The prison exterior in the title sequence and some episodes is Maidstone Prison, which was also featured in the BBC comedy series Birds of a Feather. In the episode “Pardon Me” Fletcher speaks to Blanco (David Jason) in the prison gardens: this was filmed in the grounds of an old brewery outside Baldock on the A505 to Royston. The barred windows approximated a prison. The property has since been demolished. The 1974 episode “A Day Out”, which features a prison work party, was filmed in and around the Welsh village of Penderyn, the prisoners’ ‘ditch’ being excavated by a JCB. The 1979 film was shot entirely at Chelmsford Prison, Essex.

    There was a rule among that prisoners did not ask each other their crimes and specific offences were usually not mentioned in the dialogue. However, references were made in some episodes.

    Fletcher: in “A Day Out” Barrowclough says Fletcher was convicted for breaking and entering. In the pilot episode Fletcher recounts how he “should have stuck to what I knows best, house-breaking”, but stole a lorry. The brakes failed and he crashed through a series of gardens, finally coming to rest in a tool shed. When asked if he was arrested for wilful destruction of property, to wit “knocking that wall down” he replies, “Oh yeah, an’ I asked for six other fences
    [offences] to be taken into consideration. Get it? Get it?” indicating it may all be a joke. (5 years)
    Godber: breaking and entering, as mentioned by Mackay in the first episode, “New Faces, Old Hands” (2 years)
    Blanco: wrongly convicted of murdering his wife, although in the episode “Pardon Me” he was pardoned. He then admitted that he did kill his wife’s lover (the actual murderer of his spouse), a crime for which he was not convicted.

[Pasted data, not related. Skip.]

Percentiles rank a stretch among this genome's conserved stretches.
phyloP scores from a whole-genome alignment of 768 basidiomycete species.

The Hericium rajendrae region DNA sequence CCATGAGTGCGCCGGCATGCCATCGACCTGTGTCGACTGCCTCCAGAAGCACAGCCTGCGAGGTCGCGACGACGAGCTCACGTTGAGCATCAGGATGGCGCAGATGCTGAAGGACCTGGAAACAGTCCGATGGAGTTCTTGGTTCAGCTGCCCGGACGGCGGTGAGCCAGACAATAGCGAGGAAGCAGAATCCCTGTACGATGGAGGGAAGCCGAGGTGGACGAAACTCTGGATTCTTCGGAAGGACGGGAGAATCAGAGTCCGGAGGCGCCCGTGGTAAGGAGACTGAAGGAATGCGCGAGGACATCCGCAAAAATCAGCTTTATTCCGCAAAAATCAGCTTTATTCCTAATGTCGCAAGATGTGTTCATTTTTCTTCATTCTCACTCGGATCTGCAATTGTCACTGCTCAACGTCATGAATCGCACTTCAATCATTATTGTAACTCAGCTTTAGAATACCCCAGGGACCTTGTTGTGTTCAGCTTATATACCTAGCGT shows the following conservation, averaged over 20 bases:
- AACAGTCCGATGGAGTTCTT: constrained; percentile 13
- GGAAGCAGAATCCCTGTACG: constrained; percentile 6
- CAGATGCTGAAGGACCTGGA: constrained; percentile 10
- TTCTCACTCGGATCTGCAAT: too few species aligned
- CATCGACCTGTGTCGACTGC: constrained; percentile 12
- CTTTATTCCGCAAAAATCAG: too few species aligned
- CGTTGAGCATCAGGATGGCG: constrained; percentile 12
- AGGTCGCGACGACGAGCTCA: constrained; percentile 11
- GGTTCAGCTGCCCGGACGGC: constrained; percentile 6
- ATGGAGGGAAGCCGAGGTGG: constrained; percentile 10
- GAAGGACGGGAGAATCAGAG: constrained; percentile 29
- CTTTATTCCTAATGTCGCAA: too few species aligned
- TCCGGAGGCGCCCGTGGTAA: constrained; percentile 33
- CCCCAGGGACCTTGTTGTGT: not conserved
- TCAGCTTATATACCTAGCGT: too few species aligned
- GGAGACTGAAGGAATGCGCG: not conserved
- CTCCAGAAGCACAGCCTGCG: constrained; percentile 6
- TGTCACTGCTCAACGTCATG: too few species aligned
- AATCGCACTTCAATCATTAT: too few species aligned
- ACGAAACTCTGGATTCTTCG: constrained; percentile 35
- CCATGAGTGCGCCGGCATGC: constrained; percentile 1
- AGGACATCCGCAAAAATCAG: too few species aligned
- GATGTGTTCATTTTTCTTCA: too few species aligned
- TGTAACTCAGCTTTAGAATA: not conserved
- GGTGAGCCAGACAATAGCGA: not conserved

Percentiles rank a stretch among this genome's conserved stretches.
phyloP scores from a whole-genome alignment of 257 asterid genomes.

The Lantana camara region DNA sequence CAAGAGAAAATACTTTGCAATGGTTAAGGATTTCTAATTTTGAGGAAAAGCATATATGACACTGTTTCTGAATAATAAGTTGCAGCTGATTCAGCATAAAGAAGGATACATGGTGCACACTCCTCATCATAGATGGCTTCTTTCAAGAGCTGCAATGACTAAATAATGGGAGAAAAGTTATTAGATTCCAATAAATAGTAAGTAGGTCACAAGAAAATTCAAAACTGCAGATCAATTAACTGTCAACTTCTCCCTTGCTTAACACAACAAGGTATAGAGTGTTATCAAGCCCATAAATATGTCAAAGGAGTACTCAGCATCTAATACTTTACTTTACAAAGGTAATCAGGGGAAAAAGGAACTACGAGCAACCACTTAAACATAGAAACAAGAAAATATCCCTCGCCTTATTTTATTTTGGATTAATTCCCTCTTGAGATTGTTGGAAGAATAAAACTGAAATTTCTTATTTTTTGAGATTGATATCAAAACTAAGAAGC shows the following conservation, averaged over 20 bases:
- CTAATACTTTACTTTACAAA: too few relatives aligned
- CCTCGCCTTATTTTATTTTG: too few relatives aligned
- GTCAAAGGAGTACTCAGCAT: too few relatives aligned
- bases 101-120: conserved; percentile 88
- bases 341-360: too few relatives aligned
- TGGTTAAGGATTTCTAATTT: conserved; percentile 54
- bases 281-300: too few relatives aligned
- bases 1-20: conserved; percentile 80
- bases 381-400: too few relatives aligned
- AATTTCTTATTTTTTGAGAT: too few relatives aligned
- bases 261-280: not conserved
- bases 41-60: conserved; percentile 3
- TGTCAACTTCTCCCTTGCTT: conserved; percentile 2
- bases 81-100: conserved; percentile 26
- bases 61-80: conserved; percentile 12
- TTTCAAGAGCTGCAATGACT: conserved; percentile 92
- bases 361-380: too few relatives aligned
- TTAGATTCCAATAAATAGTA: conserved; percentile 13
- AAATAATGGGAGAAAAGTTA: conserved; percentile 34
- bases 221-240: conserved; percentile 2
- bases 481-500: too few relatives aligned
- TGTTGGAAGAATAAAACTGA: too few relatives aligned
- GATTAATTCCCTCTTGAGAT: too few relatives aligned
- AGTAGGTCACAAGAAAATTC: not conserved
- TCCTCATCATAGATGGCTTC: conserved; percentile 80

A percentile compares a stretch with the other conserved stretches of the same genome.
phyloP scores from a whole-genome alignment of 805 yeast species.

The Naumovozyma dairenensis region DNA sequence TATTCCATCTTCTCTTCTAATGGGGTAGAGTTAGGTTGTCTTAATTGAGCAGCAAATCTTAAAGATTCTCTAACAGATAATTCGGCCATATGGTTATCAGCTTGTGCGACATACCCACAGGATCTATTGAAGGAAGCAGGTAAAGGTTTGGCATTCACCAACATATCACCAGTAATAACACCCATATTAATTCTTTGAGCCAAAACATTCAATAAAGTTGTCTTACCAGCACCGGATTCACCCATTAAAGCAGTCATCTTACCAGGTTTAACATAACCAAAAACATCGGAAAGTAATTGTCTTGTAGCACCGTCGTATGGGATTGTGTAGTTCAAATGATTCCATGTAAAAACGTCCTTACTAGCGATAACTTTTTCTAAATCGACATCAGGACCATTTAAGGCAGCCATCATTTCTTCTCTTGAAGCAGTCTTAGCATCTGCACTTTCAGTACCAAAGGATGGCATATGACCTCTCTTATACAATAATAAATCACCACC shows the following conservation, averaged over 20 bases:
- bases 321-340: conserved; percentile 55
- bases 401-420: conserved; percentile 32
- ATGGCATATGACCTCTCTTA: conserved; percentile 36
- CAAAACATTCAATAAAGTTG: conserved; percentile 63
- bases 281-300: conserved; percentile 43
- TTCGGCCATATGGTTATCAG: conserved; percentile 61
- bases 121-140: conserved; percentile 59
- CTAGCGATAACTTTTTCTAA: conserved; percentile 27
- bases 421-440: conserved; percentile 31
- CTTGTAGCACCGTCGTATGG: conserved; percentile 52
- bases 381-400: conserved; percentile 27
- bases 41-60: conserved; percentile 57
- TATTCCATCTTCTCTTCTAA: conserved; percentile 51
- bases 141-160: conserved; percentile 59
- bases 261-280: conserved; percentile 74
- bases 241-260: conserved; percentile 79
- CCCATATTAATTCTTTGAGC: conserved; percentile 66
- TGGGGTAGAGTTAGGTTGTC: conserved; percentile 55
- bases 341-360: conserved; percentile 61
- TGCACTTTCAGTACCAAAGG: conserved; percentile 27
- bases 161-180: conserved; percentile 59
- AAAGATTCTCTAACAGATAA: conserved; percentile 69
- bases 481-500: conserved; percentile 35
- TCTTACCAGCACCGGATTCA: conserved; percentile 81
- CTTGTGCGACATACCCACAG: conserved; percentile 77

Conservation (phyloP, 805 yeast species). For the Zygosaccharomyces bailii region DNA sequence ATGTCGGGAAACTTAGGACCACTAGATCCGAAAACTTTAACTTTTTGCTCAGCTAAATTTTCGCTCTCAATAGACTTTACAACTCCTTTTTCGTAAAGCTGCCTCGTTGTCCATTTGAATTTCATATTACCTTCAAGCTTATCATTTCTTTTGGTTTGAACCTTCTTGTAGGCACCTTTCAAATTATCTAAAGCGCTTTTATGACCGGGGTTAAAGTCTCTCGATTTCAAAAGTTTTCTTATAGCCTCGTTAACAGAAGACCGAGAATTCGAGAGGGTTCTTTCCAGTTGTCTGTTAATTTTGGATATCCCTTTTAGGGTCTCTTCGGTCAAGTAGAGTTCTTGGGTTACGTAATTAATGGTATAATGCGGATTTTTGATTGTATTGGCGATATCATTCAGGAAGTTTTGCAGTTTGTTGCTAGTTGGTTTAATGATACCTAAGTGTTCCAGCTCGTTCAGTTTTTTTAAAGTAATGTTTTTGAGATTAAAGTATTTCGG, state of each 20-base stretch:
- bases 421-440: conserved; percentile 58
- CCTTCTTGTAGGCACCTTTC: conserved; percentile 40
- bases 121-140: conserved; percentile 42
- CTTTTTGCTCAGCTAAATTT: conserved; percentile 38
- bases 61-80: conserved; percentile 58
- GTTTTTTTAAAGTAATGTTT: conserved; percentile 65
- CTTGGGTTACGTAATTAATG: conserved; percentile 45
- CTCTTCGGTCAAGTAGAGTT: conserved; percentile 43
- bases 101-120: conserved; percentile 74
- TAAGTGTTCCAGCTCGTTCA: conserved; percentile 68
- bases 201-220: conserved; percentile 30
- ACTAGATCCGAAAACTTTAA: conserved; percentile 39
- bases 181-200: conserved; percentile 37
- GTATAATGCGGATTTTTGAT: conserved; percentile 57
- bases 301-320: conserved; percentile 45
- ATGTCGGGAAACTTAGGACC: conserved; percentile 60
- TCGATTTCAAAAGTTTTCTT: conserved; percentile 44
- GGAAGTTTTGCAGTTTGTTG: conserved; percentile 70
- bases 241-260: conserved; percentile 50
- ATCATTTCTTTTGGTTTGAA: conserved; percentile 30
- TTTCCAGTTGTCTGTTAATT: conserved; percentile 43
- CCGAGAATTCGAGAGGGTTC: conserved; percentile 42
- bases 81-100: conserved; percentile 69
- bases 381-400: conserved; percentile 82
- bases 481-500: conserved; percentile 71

Lukewarm: not mentioned but he once jokingly relieved Mr Barraclough of his wristwatch whilst shaking his hand, suggesting skills at pickpocketing. Length of sentence unknown but he was paroled three weeks before Fletcher.
    Hislop: robbery; mentioned by Mackay in the opening episode of the series (3 years)
    McLaren: not mentioned but by way of character maybe grievous bodily harm (3 years)
    Keegan: murder — poisoning his wife, as he admits in the Christmas special “The Desperate Hours”
    Jarvis: football hooliganism, as implied by Mackay in the final episode, “Final Stretch” (5 more years)
    Harris: according to Fletcher, Harris mugged an old woman but it went wrong when he found she had a brick in her handbag and pinned Harris down.
    Rawley: by his own description in the episode “Poetic Justice”, Rawley was indicted for “party to criminal conspiracy, forgery of legal documents under the Forgery Act of 1913–1948, and accepting an illicit payment as an officer of the crown”. Fletcher calls them bribery and corruption. His original sentence was three years, but it was overturned on appeal. He left the show after two episodes.